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Taxonomic revision of the African genus Greenwayodendron (Annonaceae)
expand article infoBrandet-Junior Lissambou§|, Olivier J. Hardy, Christiane Atteke|, Tariq Stevart, Gilles Dauby, Bertrand Mbatchi|, Bonaventure Sonke, Thomas L.P. Couvreur#§
‡ Université Libre de Bruxelles, Bruxelles, Belgium
§ Université Montpellier, Montpellier, France
| Université des Sciences et Techniques de Masuku, Franceville, Gabon
¶ University of Yaoundé I, Yoaundé, Cameroon
# Naturalis Biodiversity Centre, Leiden, Netherlands
Open Access

Abstract

Greenwayodendron (Annonaceae) is a tropical African genus of trees occurring mainly in rain forests. Until recently, Greenwayodendron contained only two species: Greenwayodendron oliveri from West Africa and Greenwayodendron suaveolens from Central and East Africa.

Genetic data, using chloroplast haplotypes and nuclear microsatellites as well as morphometric analyses, provided important information on the delineation of species. Greenwayodendron now contains six species, including two new species (Greenwayodendron glabrum Lissambou, Hardy & Couvreur, sp. nov. and Greenwayodendron littorale Lissambou, Dauby & Couvreur, sp. nov.). Greenwayodendron suaveolens var. gabonica and Greenwayodendron suaveolens subsp. usambaricum are recognised as distinct species: Greenwayodendron gabonicum comb. nov. and Greenwayodendron usambaricum comb. nov., respectively. A key, detailed descriptions of morphology and geographic distributions, as well as notes on their ecology and uses are presented for all species. Preliminary conservation assessments following IUCN criteria are also provided. Two species are preliminarily identified as threatened, one as Endangered and one as Vulnerable.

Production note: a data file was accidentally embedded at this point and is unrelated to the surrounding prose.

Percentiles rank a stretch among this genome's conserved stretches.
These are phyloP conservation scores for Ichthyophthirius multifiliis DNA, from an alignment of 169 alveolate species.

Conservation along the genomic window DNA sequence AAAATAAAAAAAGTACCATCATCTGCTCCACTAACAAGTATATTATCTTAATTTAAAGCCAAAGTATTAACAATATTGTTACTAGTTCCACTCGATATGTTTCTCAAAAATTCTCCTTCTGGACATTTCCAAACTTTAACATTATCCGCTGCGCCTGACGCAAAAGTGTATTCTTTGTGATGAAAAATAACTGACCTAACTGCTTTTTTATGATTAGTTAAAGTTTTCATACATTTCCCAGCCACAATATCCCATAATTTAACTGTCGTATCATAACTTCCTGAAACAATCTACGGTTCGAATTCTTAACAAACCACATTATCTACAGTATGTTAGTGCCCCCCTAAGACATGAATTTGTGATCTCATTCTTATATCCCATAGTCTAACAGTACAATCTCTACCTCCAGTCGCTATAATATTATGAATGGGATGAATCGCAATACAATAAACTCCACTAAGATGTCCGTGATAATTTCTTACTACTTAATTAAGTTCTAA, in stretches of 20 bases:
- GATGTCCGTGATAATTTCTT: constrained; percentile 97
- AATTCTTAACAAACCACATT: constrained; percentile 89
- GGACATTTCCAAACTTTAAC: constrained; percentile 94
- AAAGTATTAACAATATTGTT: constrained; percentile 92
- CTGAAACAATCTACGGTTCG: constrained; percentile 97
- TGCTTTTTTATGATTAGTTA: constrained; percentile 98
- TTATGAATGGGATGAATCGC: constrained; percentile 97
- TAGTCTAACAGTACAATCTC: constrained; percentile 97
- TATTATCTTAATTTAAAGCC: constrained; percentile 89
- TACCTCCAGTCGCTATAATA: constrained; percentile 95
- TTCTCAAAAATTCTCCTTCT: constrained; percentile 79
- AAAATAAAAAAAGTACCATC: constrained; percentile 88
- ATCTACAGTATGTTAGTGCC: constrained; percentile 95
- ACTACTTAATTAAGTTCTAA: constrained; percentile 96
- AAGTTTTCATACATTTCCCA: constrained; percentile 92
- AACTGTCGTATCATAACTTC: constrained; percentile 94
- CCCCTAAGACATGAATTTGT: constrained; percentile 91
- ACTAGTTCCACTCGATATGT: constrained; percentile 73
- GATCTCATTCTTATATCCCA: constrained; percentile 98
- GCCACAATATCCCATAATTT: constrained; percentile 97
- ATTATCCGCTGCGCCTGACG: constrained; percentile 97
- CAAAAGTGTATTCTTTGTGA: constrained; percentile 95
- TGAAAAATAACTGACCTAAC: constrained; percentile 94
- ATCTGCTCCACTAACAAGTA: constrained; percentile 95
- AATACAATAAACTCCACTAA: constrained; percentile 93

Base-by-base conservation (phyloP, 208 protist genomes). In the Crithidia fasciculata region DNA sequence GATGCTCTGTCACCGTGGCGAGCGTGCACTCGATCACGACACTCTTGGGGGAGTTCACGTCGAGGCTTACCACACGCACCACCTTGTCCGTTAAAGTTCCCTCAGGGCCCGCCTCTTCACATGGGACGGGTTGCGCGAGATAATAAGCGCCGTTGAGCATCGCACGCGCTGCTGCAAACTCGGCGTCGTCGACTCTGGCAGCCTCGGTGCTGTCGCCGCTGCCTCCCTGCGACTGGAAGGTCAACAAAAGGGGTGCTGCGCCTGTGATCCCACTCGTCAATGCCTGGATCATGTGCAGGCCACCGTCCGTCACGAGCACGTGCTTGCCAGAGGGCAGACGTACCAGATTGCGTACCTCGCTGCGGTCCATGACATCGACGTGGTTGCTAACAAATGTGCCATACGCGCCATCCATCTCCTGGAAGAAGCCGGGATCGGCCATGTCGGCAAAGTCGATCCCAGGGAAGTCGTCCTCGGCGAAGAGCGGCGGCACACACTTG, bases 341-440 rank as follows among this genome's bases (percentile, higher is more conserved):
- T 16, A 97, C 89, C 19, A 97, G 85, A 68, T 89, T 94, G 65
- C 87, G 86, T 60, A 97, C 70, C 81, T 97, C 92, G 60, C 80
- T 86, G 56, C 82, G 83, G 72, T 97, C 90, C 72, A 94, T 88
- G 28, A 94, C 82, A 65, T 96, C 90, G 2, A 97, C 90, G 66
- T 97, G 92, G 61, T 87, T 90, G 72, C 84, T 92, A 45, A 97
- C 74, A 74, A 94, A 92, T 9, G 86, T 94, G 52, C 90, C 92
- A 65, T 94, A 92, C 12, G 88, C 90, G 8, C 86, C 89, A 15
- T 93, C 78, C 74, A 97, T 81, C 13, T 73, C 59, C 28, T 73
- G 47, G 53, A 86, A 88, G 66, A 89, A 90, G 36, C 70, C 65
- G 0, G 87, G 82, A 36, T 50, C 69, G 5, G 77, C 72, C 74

Keywords

Annonaceae, Greenwayodendron, tree, rainforest, new species

Introduction

The family Annonaceae (Magnoliidae) comprises trees, shrubs and lianas (APG 2003; Chatrou et al. 2012; Couvreur et al. 2015) that play a key ecological role in tropical forests (Gentry 1993). In continental Africa (excluding Madagascar), 42 genera and around 400 species have been recorded to date (Couvreur et al. 2011; Couvreur et al. 2012; Ghogue et al. 2017). During the last decade, several revisions and monographs have significantly improved our understanding of African Annonaceae such as Hexalobus (Botermans et al. 2011), Monodora and Isolona (Couvreur 2009), Uvariastrum (Couvreur 2014), Neostenanthera (Fero et al. 2014), Brieya and Piptostigma (Ghogue et al. 2017), Annickia (Versteegh and Sosef 2007) and Duguetia (Maas et al. 2003).